Sure, Joker’s Joker is certainly the more complicated character between the two, but there’s still something perversely interesting about Pennywise: A kind of cosmic demon that feeds off fear, grows more powerful through mankind’s own evil acts, while simultaneously magnifying the evil within those same people. Oh, and “It” takes the form of an evil clown kind of just because. It can take any form to bring fear out of its victims, but the clown Pennywise is “It’s” form of choice.

Though Stephen King’s It had previously been adapted into a TV mini-series in 1990, this rebooted version gave us a genuinely memorable and frightening movie monster in a time when such things are kind of rare.

 

skekSil/The Chamberlain (Dark Crystal: Age of Resistance)

Dark Crystal: Age of Resistance turns the wondrous fantasy world of Jim Henson’s so-so 1982 film into the epic it was always meant to be. I don’t have enough good things to say about this series.

Along with a unique mythology and world building, the biggest pleasure of Age of Resistance is its cast of characters. Both new characters and those returning from the original film are turned into figures so memorable, you may actually forget you’re watching puppets.

Though original characters such as the heroic Gelfling Deet or her innocent Podling sidekick Hup are indisputably wonderful, the world of The Dark Crystal is most remembered for the villainous Skeksis. And no Skeksis is more memorable than skekSil, better known by his professional title of the Chamberlain.

The Chamberlain was the most memorable character from the original film for his unique speech and constant “hmmms,” but Age of Resistance builds on the character in such strong ways, I believe it elevates him to being one of the all-time great fantasy villains.

A power hungry survivalist willing to help and hinder friend and foe alike so long as he ultimately benefits, the Chamberlain is a master manipulator like no other. With consistently terrific writing for the character, and a pitch-perfect recreation of his original voice by Simon Pegg, the Chamberlain was, hands down, one of 2019’s best characters.

 

Steve Harrington (Stranger Things 3)

Stranger Things is a great series, but one that had a risk going past its first season: being a show with a cast largely comprised of (good) child actors, there was always the risk that it wouldn’t have the same appeal once the cast got older. Combine that with a solid but sometimes confused second season (good lord, that Eleven standalone episode!), and the show’s third season (fittingly titled “Stranger Things 3” as a tribute to the show’s love affair with movie franchises) had a lot to prove.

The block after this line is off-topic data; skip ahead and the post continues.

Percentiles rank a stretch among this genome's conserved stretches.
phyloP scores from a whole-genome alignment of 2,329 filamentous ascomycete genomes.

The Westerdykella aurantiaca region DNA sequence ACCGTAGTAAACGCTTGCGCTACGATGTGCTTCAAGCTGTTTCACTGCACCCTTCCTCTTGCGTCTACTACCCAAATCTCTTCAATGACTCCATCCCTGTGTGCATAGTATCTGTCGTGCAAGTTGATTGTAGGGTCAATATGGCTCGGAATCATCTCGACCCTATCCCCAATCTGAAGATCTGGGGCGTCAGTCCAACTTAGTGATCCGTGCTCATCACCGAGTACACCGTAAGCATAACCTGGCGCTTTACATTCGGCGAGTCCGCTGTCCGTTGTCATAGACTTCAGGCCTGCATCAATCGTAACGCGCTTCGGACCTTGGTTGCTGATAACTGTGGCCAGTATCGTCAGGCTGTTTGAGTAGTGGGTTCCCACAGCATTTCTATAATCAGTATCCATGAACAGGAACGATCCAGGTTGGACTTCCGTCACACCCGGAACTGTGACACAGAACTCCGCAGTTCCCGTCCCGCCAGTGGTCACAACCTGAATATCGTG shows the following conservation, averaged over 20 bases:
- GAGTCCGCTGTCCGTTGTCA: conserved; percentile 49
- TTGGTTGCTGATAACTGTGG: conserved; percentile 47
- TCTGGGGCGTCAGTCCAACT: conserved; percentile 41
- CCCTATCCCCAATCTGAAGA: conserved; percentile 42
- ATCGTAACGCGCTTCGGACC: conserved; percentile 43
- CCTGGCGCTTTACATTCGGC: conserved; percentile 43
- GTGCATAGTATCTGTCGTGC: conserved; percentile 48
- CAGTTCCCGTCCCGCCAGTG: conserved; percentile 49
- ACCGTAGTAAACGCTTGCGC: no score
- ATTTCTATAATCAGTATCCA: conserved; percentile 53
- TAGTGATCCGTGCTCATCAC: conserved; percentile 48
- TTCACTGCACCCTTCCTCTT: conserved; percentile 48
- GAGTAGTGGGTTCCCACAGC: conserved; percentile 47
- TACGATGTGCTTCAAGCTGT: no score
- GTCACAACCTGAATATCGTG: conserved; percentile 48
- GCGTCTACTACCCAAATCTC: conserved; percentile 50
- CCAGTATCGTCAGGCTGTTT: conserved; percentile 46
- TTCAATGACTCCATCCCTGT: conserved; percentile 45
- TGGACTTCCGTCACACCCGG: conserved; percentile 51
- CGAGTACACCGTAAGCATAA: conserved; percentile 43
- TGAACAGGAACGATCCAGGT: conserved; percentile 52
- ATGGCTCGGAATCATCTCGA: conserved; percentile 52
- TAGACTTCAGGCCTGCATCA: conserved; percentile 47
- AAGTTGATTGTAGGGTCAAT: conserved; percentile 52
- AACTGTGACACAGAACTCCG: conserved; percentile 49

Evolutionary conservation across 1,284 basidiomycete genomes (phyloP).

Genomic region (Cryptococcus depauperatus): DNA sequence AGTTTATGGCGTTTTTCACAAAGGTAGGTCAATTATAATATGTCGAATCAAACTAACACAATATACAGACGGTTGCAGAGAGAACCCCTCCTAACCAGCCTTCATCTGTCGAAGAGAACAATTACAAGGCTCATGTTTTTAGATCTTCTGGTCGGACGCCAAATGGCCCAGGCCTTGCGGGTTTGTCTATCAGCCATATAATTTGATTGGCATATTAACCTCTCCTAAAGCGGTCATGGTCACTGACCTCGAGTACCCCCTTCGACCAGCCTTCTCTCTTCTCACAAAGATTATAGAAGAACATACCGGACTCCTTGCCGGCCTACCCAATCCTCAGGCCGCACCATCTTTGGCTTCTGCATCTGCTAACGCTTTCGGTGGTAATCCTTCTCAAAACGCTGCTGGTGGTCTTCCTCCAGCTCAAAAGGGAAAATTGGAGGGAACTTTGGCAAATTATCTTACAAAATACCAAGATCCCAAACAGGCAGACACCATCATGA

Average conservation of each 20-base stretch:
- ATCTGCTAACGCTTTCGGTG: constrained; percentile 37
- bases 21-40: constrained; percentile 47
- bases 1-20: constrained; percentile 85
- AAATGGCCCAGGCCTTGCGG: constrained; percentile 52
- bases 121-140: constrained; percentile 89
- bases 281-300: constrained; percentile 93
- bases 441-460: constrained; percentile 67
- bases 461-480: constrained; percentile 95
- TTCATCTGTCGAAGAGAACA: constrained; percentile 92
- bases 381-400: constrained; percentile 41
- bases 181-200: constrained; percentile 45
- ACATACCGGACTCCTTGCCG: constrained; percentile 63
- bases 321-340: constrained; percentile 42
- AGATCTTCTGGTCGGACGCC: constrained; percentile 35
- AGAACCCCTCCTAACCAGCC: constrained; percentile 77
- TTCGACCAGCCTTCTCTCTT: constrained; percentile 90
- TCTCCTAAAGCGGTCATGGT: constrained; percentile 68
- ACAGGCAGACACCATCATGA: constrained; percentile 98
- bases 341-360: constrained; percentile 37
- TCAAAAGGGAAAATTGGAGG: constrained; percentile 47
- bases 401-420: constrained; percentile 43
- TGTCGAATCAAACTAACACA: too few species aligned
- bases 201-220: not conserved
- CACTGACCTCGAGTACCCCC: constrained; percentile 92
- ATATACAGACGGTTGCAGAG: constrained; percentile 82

Thankfully, Stranger Things has saw fit to make each season feel distinct in one way or another. And while the third season isn’t without it’s faults (we’re probably gonna need a reason why the Russians wanted to open a previously-closed portal to a dimension ruled by an evil, mind-controlling demon-monster come season 4), it was a marked step-up from the previous season.

One reason the third season worked is that, much like its young cast, the characters within the show were allowed to grow and mature. That may be obvious for the younger cast members, but perhaps no character has shown more character growth over the course of the series than Steve Harrington.

Originally the atypical 80s movie bully in season 1, Steve Harrington has since become the de facto “goofy uncle” to the show’s younger heroes. At first a punk who thought too highly of himself, Steve Harrington has evolved into someone who no longer cares about being “cool” and is instead a more emotionally open and fun-loving person.

Season 1’s Steve Harrington was the kind of bully we all wanted to see fail. But season 3’s Steve Harrington is humorous and heroic, and we feel sympathy for him whenever things don’t go in his favor. Talk about a turnaround.

 

Steve Rogers and Tony Stark (Avengers: Endgame)

Haha! Cheating!

In all honesty, I kind of had to go with both of the two “core” Avengers. Though the Marvel Cinematic Universe will roll on, Avengers: Endgame served as the grand crescendo of the mega-franchise’s first eleven years and twenty-plus features.

While the question always lingered how Marvel could bring finality to Endgame when the MCU was bound to continue afterward, they managed to pull it off in numerous fitting ways, none more poignant than the fact Endgame served as the last hoorah for the MCU’s two biggest heroes, Tony Stark (Iron Man) and Steve Rogers (Captain America).

Two different characters who followed two very different paths over the MCU’s first decade, Endgame found a fitting way to close the book on both heroes’ stories. The smarmy Tony Stark was the Avenger who kickstarted the MCU, and the good-spirited Steve Rogers remained at its heart. While the MCU will carry on with plenty more superhero crossovers, Avengers: Endgame served as a fitting swan song for the two heroes who were, in most people’s eyes, the Avengers.

 

Lance Corporals Tom Blake and William Schofield (1917)

You know what’s great about 1917? Its simplicity.

Two soldiers – Lance Corporal Tom Blake and Lance Corporal William Schofield – are sent on a mission to deliver a message to call off a doomed attack. The film then follows their quest to deliver said message.

Through that simplicity, 1917 manages to delve deeper into its two central characters, who struggle for survival amidst the devastation of war and the harsh elements of nature. It doesn’t take long for us to root for Tom and William and hoping for their survival, clenching our fists and biting our nails at the sight of every next hardship they face.

Author: themancalledscott

Born of cold and winter air and mountain rain combining, the man called Scott is an ancient sorcerer from a long-forgotten realm. He’s more machine now than man, twisted and evil. Or, you know, he could just be some guy who loves video games, animations and cinema who just wanted to write about such things.